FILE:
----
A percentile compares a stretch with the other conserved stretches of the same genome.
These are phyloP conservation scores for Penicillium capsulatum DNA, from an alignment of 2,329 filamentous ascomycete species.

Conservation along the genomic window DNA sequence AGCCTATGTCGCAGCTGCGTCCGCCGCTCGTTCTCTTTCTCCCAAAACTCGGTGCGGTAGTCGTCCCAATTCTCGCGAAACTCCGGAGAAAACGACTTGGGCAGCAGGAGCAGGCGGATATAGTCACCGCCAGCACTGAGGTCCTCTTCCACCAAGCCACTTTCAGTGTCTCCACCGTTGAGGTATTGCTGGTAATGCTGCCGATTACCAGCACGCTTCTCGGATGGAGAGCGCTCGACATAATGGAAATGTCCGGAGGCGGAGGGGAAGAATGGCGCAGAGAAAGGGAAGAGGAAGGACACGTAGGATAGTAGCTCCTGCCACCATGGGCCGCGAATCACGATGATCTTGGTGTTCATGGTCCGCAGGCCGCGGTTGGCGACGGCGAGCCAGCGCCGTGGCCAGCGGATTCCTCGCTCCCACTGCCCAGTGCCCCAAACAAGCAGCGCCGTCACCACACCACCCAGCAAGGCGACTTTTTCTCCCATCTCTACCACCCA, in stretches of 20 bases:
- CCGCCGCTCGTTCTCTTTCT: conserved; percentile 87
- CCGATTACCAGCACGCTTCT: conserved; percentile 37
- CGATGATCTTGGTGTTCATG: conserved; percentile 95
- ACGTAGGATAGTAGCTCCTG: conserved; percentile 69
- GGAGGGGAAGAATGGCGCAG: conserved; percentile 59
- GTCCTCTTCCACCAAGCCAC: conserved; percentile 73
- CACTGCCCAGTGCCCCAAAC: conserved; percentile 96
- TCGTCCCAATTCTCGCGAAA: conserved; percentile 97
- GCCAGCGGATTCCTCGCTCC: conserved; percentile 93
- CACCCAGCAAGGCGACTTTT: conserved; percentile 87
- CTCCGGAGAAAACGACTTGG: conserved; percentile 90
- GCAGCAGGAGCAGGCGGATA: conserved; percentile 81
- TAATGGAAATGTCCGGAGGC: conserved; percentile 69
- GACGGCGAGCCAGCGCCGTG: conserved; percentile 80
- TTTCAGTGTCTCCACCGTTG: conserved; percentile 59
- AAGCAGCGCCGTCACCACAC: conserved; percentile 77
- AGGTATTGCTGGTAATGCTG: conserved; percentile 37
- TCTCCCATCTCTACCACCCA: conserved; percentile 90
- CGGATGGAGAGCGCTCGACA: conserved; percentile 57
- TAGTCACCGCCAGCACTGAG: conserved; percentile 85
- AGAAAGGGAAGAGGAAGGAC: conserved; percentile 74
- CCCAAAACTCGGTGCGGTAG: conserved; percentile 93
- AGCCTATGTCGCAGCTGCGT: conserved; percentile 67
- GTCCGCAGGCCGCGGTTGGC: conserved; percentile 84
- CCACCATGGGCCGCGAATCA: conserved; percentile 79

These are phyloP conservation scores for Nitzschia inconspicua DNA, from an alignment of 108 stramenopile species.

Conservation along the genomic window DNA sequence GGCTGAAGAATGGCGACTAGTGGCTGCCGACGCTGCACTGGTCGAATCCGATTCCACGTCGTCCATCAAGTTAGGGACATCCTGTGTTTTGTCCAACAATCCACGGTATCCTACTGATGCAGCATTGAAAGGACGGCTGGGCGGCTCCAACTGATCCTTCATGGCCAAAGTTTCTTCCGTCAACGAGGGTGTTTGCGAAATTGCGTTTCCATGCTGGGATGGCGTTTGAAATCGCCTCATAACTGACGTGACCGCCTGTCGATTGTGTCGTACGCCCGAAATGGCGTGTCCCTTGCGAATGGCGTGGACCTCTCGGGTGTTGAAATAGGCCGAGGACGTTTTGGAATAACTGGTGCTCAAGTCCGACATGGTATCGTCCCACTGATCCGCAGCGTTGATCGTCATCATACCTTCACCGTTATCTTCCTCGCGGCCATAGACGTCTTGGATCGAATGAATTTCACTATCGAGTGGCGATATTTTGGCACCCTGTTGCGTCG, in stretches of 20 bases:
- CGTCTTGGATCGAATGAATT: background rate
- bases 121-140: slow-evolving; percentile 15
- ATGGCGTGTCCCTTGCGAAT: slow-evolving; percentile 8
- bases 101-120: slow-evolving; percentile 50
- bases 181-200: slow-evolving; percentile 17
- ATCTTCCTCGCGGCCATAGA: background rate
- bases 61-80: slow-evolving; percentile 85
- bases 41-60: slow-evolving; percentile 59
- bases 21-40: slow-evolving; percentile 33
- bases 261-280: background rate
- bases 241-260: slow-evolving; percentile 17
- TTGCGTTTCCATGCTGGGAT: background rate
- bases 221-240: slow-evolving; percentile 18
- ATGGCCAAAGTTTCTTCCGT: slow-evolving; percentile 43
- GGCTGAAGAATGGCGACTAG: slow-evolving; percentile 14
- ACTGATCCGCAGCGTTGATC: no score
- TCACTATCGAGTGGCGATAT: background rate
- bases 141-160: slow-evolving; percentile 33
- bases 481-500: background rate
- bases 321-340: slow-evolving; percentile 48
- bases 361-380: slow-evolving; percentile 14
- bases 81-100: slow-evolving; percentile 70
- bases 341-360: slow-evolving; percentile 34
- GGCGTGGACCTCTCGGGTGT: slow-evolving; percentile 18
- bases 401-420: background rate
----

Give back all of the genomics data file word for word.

A percentile compares a stretch with the other conserved stretches of the same genome.
These are phyloP conservation scores for Penicillium capsulatum DNA, from an alignment of 2,329 filamentous ascomycete species.

Conservation along the genomic window DNA sequence AGCCTATGTCGCAGCTGCGTCCGCCGCTCGTTCTCTTTCTCCCAAAACTCGGTGCGGTAGTCGTCCCAATTCTCGCGAAACTCCGGAGAAAACGACTTGGGCAGCAGGAGCAGGCGGATATAGTCACCGCCAGCACTGAGGTCCTCTTCCACCAAGCCACTTTCAGTGTCTCCACCGTTGAGGTATTGCTGGTAATGCTGCCGATTACCAGCACGCTTCTCGGATGGAGAGCGCTCGACATAATGGAAATGTCCGGAGGCGGAGGGGAAGAATGGCGCAGAGAAAGGGAAGAGGAAGGACACGTAGGATAGTAGCTCCTGCCACCATGGGCCGCGAATCACGATGATCTTGGTGTTCATGGTCCGCAGGCCGCGGTTGGCGACGGCGAGCCAGCGCCGTGGCCAGCGGATTCCTCGCTCCCACTGCCCAGTGCCCCAAACAAGCAGCGCCGTCACCACACCACCCAGCAAGGCGACTTTTTCTCCCATCTCTACCACCCA, in stretches of 20 bases:
- CCGCCGCTCGTTCTCTTTCT: conserved; percentile 87
- CCGATTACCAGCACGCTTCT: conserved; percentile 37
- CGATGATCTTGGTGTTCATG: conserved; percentile 95
- ACGTAGGATAGTAGCTCCTG: conserved; percentile 69
- GGAGGGGAAGAATGGCGCAG: conserved; percentile 59
- GTCCTCTTCCACCAAGCCAC: conserved; percentile 73
- CACTGCCCAGTGCCCCAAAC: conserved; percentile 96
- TCGTCCCAATTCTCGCGAAA: conserved; percentile 97
- GCCAGCGGATTCCTCGCTCC: conserved; percentile 93
- CACCCAGCAAGGCGACTTTT: conserved; percentile 87
- CTCCGGAGAAAACGACTTGG: conserved; percentile 90
- GCAGCAGGAGCAGGCGGATA: conserved; percentile 81
- TAATGGAAATGTCCGGAGGC: conserved; percentile 69
- GACGGCGAGCCAGCGCCGTG: conserved; percentile 80
- TTTCAGTGTCTCCACCGTTG: conserved; percentile 59
- AAGCAGCGCCGTCACCACAC: conserved; percentile 77
- AGGTATTGCTGGTAATGCTG: conserved; percentile 37
- TCTCCCATCTCTACCACCCA: conserved; percentile 90
- CGGATGGAGAGCGCTCGACA: conserved; percentile 57
- TAGTCACCGCCAGCACTGAG: conserved; percentile 85
- AGAAAGGGAAGAGGAAGGAC: conserved; percentile 74
- CCCAAAACTCGGTGCGGTAG: conserved; percentile 93
- AGCCTATGTCGCAGCTGCGT: conserved; percentile 67
- GTCCGCAGGCCGCGGTTGGC: conserved; percentile 84
- CCACCATGGGCCGCGAATCA: conserved; percentile 79

These are phyloP conservation scores for Nitzschia inconspicua DNA, from an alignment of 108 stramenopile species.

Conservation along the genomic window DNA sequence GGCTGAAGAATGGCGACTAGTGGCTGCCGACGCTGCACTGGTCGAATCCGATTCCACGTCGTCCATCAAGTTAGGGACATCCTGTGTTTTGTCCAACAATCCACGGTATCCTACTGATGCAGCATTGAAAGGACGGCTGGGCGGCTCCAACTGATCCTTCATGGCCAAAGTTTCTTCCGTCAACGAGGGTGTTTGCGAAATTGCGTTTCCATGCTGGGATGGCGTTTGAAATCGCCTCATAACTGACGTGACCGCCTGTCGATTGTGTCGTACGCCCGAAATGGCGTGTCCCTTGCGAATGGCGTGGACCTCTCGGGTGTTGAAATAGGCCGAGGACGTTTTGGAATAACTGGTGCTCAAGTCCGACATGGTATCGTCCCACTGATCCGCAGCGTTGATCGTCATCATACCTTCACCGTTATCTTCCTCGCGGCCATAGACGTCTTGGATCGAATGAATTTCACTATCGAGTGGCGATATTTTGGCACCCTGTTGCGTCG, in stretches of 20 bases:
- CGTCTTGGATCGAATGAATT: background rate
- bases 121-140: slow-evolving; percentile 15
- ATGGCGTGTCCCTTGCGAAT: slow-evolving; percentile 8
- bases 101-120: slow-evolving; percentile 50
- bases 181-200: slow-evolving; percentile 17
- ATCTTCCTCGCGGCCATAGA: background rate
- bases 61-80: slow-evolving; percentile 85
- bases 41-60: slow-evolving; percentile 59
- bases 21-40: slow-evolving; percentile 33
- bases 261-280: background rate
- bases 241-260: slow-evolving; percentile 17
- TTGCGTTTCCATGCTGGGAT: background rate
- bases 221-240: slow-evolving; percentile 18
- ATGGCCAAAGTTTCTTCCGT: slow-evolving; percentile 43
- GGCTGAAGAATGGCGACTAG: slow-evolving; percentile 14
- ACTGATCCGCAGCGTTGATC: no score
- TCACTATCGAGTGGCGATAT: background rate
- bases 141-160: slow-evolving; percentile 33
- bases 481-500: background rate
- bases 321-340: slow-evolving; percentile 48
- bases 361-380: slow-evolving; percentile 14
- bases 81-100: slow-evolving; percentile 70
- bases 341-360: slow-evolving; percentile 34
- GGCGTGGACCTCTCGGGTGT: slow-evolving; percentile 18
- bases 401-420: background rate